Machine learning for translational medicine

Student thesis: Doctoral ThesisDoctor of Philosophy


In biomedical sciences, the increasing amount of available high through­ put data brings many challenges. The collection of such data usually results in large number of predictor genes and few samples, possibly also with high noise levels. Such problems are associated to the so called "curse of dimensionality", i.e. the small n large p problem. Therefore, the development and application of computational protocols in bioinformatics is necessary in order to tackle these problems, translate knowledge discovery from genome-scale studies and infer new knowledge combining the different types of post-genomics data. Data mining methods, including machine learning approaches, aim to identify patterns in high-throughput data and extract information about the underlying biological interactions.

Research questions that are discussed in this thesis are disease strati­fication, biomarker discovery, network inference and data integration. The methodological contributions of this thesis focus on the problem encountered, nowadays, by clinicians where patients appearing to have the same disease may not respond to the same treatment. First, using supervised and unsupervised learning techniques, a machine learning strategy based on ensembles of decision trees was used to define sub­ phenotypes based on gene expression patterns and generate potential biomarkers for disease progression. Second, we developed a network inference algorithm (NetCFS) that uses feature selection to select a number of genes (n) that are highly correlated with the phenotype of interest so as to generate n different regression problems. Third, a "top-down" approach was implemented where gene sets corresponding to biochemical pathways are used to develop a disease classification framework. A multi-stage procedure was developed to uncover func­tional modules that are closely associated to the phenotype of interest and relevant to disease pathology. Phenotype-Responsive Genes (PRGs) are identified based on non-overlapping constraints of the classification procedure and association rules are used to estimate the activity level of each pathway.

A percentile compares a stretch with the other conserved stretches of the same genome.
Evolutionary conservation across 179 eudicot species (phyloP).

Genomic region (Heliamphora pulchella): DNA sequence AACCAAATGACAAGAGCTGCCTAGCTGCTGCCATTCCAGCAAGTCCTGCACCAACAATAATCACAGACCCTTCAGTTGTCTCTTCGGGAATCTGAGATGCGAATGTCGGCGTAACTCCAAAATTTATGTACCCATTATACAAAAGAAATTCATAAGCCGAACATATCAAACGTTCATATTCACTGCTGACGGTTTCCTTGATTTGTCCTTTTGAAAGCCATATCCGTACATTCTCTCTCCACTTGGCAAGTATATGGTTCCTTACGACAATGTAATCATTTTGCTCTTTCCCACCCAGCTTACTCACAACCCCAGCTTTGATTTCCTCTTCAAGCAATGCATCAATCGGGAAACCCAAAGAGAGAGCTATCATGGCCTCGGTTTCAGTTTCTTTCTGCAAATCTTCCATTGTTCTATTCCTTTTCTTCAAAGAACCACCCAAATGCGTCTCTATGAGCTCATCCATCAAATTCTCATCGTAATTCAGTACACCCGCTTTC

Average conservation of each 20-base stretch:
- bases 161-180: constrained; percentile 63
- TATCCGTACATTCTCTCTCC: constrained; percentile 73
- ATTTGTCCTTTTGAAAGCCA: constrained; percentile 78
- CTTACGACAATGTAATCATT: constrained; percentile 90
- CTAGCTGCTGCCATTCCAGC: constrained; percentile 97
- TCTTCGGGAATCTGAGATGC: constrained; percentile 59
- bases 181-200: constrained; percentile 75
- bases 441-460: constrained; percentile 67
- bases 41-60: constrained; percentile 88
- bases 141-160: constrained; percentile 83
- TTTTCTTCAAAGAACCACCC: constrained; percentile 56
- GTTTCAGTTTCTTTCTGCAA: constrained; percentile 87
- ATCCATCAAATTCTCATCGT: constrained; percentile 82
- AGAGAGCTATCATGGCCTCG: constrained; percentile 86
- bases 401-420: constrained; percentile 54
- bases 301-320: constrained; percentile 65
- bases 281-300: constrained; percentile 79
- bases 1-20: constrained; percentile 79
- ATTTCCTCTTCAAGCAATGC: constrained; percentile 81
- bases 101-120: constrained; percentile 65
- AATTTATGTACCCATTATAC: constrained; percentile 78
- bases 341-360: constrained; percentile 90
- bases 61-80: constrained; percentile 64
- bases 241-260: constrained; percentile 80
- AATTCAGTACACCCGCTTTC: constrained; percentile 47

Applications discussed in this thesis include skin inflammation where an integrative approach combining clinically relevant in vivo mod­els with molecular network analysis was developed to infer disease biomarkers and to translate the rapidly growing body of data into knowledge usable at the bedside. Other disease cases studied involve cancer analyses to illustrate contributions in systems medicine. Overall, this thesis presents methodological contributions on predictive models based on machine learning techniques and mathematical programming together with relevant insights in disease mechanisms and potential treatment options.
Date of Award2013
Original languageEnglish
Awarding Institution
  • King's College London
SupervisorSophia Tsoka (Supervisor), Frank Nestle (Supervisor) & Costas Iliopoulos (Supervisor)

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